Tolkien is, as he is in many ways, my exception in this, I think because he plays with the nature of heroism in specific and unique ways. Obviously hobbits, but the lines can be even finer. As we mentioned in class (and supplemented by additional thoughts):
- There are the really nice-guy characters, who have battle prowess but are not quite as famous for it, and are so nice, in fact, that they don't even eat animals because they're too cute or something (Beren, Tuor, even Faramir with all the reading he does).
- There's Aragorn, whom I would posit is probably in a class on his own and is a hard-core good guy who is basically perfect and good at everything, a noble warrior, but also humble about it. Also, when Tolkien introduces him to the hobbits, he looks like a bad guy, and that's his angle, that's what makes him interesting.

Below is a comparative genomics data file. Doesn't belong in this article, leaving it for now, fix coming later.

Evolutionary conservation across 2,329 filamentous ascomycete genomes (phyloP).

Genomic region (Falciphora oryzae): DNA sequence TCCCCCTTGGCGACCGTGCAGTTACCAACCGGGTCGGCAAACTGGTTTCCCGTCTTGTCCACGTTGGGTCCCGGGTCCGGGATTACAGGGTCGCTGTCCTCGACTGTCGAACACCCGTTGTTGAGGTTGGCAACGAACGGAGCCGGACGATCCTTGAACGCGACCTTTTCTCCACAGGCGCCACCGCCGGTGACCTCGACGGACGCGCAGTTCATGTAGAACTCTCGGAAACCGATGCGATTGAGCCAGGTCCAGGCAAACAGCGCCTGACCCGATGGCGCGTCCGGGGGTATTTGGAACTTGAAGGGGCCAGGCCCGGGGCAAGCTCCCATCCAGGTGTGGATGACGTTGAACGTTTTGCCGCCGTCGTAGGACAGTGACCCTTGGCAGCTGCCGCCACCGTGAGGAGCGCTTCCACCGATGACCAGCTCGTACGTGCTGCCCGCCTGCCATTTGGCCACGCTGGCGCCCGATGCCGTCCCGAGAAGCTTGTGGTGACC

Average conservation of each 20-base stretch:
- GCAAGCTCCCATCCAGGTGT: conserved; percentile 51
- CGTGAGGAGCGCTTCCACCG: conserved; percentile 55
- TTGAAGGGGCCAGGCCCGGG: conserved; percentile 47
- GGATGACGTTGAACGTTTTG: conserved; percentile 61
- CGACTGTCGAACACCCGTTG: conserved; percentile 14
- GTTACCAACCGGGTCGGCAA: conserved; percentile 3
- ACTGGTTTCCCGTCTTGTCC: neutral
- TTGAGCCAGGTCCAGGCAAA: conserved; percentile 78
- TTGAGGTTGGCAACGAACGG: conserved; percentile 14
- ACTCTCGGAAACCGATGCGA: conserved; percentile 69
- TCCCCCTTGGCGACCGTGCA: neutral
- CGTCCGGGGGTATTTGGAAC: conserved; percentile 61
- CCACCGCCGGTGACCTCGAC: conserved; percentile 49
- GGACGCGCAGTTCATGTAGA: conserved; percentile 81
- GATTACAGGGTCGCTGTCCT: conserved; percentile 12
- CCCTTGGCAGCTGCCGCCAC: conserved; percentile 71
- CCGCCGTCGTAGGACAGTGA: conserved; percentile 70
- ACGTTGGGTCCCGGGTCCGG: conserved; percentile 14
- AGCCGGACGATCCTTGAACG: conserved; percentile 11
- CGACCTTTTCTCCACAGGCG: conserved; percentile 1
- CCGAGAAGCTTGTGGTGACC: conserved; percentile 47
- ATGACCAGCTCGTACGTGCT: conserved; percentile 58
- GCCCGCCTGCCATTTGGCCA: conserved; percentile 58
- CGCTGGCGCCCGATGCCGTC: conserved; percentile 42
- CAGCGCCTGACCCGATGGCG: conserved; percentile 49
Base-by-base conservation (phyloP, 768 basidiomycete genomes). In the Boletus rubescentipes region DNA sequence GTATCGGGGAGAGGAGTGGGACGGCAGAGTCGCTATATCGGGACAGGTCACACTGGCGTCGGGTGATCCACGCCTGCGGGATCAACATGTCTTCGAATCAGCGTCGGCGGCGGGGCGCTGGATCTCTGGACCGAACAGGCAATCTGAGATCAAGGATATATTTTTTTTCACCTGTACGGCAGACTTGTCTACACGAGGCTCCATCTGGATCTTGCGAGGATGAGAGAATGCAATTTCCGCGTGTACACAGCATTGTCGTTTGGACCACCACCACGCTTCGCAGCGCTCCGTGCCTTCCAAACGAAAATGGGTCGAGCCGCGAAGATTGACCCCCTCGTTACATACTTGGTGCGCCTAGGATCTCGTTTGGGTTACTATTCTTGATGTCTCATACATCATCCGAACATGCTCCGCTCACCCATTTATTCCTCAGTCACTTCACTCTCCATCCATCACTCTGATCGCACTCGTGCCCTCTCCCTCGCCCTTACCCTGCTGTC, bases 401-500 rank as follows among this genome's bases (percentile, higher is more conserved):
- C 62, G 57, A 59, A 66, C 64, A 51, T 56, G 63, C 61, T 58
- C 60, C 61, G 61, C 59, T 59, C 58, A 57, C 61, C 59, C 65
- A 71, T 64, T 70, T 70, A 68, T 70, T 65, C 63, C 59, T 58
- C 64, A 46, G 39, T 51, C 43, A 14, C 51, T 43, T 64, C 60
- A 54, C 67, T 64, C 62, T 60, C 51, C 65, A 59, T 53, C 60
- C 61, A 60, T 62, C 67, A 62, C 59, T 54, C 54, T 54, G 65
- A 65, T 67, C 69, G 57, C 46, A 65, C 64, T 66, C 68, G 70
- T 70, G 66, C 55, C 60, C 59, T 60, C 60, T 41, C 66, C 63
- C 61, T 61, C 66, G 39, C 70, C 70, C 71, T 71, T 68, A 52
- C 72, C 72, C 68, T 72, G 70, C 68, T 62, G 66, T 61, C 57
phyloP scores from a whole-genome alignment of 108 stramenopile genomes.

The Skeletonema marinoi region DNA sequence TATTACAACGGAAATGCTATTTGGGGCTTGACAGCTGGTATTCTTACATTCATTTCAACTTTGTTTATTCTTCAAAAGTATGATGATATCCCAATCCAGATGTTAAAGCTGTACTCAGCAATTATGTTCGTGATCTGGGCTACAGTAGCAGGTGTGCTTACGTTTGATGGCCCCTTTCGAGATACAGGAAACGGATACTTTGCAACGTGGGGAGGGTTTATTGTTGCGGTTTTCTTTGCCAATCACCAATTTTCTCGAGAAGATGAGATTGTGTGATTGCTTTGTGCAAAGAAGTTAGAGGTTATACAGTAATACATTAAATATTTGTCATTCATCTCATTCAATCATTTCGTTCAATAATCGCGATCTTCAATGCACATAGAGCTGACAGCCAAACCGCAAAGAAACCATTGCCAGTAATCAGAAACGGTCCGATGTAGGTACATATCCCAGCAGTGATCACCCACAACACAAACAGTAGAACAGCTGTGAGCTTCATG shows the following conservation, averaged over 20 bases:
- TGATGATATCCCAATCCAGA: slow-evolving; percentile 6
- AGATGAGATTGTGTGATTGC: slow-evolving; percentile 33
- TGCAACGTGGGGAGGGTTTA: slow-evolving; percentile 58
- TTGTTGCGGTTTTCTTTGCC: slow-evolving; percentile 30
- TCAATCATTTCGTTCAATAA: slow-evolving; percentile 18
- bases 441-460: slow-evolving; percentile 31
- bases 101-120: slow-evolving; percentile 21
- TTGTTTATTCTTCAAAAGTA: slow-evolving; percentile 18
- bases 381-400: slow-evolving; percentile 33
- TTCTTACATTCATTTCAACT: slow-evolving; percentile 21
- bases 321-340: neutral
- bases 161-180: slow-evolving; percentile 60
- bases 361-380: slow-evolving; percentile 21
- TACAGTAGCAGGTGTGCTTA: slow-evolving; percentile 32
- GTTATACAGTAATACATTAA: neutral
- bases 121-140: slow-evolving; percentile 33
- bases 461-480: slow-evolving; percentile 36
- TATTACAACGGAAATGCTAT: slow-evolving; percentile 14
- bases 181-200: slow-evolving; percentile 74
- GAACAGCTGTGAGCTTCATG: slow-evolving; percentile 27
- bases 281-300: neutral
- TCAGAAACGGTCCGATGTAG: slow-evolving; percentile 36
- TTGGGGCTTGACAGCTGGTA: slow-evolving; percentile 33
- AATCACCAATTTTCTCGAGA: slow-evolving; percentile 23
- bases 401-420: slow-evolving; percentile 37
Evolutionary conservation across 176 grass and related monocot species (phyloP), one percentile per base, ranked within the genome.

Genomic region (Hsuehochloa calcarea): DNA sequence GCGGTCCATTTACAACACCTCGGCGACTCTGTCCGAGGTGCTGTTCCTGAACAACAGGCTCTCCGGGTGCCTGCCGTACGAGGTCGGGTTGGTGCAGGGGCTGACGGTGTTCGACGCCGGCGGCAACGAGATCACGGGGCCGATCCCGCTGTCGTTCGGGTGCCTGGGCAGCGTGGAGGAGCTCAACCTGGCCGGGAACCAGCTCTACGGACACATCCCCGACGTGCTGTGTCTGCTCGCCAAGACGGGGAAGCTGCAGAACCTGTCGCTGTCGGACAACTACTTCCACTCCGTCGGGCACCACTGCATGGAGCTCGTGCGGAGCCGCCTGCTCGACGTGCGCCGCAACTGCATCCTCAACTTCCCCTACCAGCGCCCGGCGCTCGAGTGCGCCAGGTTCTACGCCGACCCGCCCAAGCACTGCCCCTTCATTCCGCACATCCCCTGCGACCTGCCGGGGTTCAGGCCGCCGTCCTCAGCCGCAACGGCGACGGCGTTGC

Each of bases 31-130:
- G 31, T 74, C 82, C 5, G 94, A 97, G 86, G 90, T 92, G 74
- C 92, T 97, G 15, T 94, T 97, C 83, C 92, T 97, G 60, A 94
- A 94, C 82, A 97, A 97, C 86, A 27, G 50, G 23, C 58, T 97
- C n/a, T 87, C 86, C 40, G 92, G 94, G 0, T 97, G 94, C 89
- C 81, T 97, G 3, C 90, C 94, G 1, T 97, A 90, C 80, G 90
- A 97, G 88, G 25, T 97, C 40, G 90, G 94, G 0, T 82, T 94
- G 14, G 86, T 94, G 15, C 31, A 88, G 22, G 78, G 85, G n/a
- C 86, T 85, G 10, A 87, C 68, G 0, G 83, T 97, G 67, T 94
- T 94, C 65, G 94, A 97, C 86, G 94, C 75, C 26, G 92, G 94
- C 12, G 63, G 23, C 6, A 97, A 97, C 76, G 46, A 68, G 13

- Our super-noble Elvish warriors like Fingolfin, Fingon, Glorfindel, Beleg, who are generally really good guys but, remember, basically everyone in Middle-earth is "fallen" to a greater or lesser extent, but still fallen. They still have pride that won't let them be housed by the Valar, and, like these three especially, tend to get themselves killed in hopeless battles (like being Turin's friend).
- And then we have our bad boys that are still heroes. But they are never 100% heroes nor 100% bad boys.
Remember (sorry for using myself as a case study here, you are going to help me negotiate my feelings) I don't like bad guys or edgy heroes or anit-heroes normally. What is Tolkien's secret????